Sixth Sunday after Pentecost – Epistle

by Bear Wade

Slaves, One Way Or Another
Romans 6:12-23
Sixth Sunday after Pentecost (Proper 8)
Analysis by Ron Starenko

12Therefore, do not let sin exercise dominion in your mortal bodies, to make you obey their passions. 13No longer present your members to sin as instruments of wickedness, but present yourselves to God as those who have been brought from death to life, and present your members to God as instruments of righteousness. 14For sin will have no dominion over you, since you are not under law but under grace. 15What then? Should we sin because we are not under law but under grace? By no means! 16Do you not know that if you present yourselves to anyone as obedient slaves, you are slaves of the one whom you obey, either of sin, which leads to death, or of obedience, which leads to righteousness? 17But thanks be to God that you, having once been slaves of sin, have become obedient from the heart to the form of teaching to which you are entrusted, 18and that you, having been set free from sin, have become slaves of righteousness. 19I am speaking in human terms because of your natural limitations. For just as you once presented your members as slaves to impurity and to greater and greater impurity, so now present your members as slaves to righteousness for sanctification. 20When you were slaves of sin, you were free in regard to righteousness. 21So what advantage did you then get from the things of which you now are ashamed? The end of those things is death. 22But now that you have been freed from sin and enslaved to God, the advantage you get is sanctification. The end is eternal life. 23For the wages of sin is death, but the free gift of God is eternal life in Christ Jesus our Lord.

Introduction: Slavery, we might say, was before our time, historically speaking. We’ve all heard or read about the institution of slavery in the ancient world, our country’s southern version of apartheid, or the slave labor camps of recent centuries. Within our time, we are also aware of the existence of sex slaves or even a slave market that is disturbing to all of us, to say the least. What is common about all these forms of slavery is that these bonds are, by definition, against the will of the enslaved. There are slaveries, however, much as we do not wish to acknowledge, that we actually will, such as our addictions to food, drink, work, our possessions, our obsessions with order and appearance. On the spiritual level, however, this lesson from Romans makes is quite clear that we are slaves, one way of another, which may come as a surprise, as we like to think that we have free will. In the one case we have no freedom because it is a slavery that is earned; in the other it is something that is freely given and thus freely received.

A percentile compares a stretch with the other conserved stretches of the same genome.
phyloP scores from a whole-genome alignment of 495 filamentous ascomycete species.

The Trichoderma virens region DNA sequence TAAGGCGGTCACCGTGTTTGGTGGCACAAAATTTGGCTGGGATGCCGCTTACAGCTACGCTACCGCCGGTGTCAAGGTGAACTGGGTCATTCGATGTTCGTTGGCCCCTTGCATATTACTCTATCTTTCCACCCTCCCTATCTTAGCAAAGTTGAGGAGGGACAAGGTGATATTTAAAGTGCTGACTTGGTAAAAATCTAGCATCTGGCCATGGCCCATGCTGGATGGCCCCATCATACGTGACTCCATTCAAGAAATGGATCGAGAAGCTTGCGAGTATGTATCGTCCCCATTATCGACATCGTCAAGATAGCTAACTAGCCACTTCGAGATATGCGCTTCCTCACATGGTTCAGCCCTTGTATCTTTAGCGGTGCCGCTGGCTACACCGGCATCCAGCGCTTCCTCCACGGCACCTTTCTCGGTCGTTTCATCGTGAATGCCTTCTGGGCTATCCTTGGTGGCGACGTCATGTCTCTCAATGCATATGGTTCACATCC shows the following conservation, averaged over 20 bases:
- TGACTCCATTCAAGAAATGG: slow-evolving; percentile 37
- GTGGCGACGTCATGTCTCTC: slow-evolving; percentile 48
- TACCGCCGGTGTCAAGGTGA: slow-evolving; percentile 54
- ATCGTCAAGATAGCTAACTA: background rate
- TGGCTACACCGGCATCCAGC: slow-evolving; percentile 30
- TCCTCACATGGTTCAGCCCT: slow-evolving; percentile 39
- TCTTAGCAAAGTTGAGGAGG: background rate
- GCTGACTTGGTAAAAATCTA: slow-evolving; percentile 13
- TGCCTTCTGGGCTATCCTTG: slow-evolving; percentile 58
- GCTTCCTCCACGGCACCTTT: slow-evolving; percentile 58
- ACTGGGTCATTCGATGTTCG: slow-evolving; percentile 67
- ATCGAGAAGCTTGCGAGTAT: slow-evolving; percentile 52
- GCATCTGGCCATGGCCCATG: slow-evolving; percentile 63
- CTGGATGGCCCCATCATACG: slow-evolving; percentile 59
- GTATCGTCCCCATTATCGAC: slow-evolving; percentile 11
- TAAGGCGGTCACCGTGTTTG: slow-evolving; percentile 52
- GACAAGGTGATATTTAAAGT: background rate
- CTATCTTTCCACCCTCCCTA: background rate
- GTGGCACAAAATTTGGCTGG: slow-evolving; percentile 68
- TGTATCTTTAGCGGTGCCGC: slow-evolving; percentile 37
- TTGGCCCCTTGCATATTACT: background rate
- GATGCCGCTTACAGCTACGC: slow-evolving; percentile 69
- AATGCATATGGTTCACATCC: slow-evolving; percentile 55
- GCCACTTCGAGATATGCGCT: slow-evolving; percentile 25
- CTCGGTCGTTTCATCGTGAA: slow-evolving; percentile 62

DIAGNOSIS: Enslaved Under Law

Step 1: Initial Diagnosis (External Problem) – The Dominion of Slavery
Speaking for God, St. Paul has our number here. For example, he refers to the “dominion” (vv. 12, 14) we are under, the things we are enslaved to, as “passions” and “sin.” The corporate confession in The Lutheran Book of Worship begins with the acknowledgment that “we are in bondage to sin and cannot free ourselves.” Despite what we might want or prefer, we will ourselves to be slaves. That is our original sin, that we cannot will otherwise. Not only are there evil powers that hold our bodies, minds and wills captive, we choose to serve these powers by our drives, desires, ambitions, goals, and needs. Our slavery is reinforced, writes the apostle, because we live “under the law” (v. 14). The commandment not only requires that we avoid sin, as though we could will what is good, it exercises dominion over us by increasing our rebellion and compelling us to break what we are helpless to keep (7:11), leading us to “greater and greater impurity” (v. 19).

Step 2: Advanced Diagnosis (Internal Problem) – The Slavery of Disobedience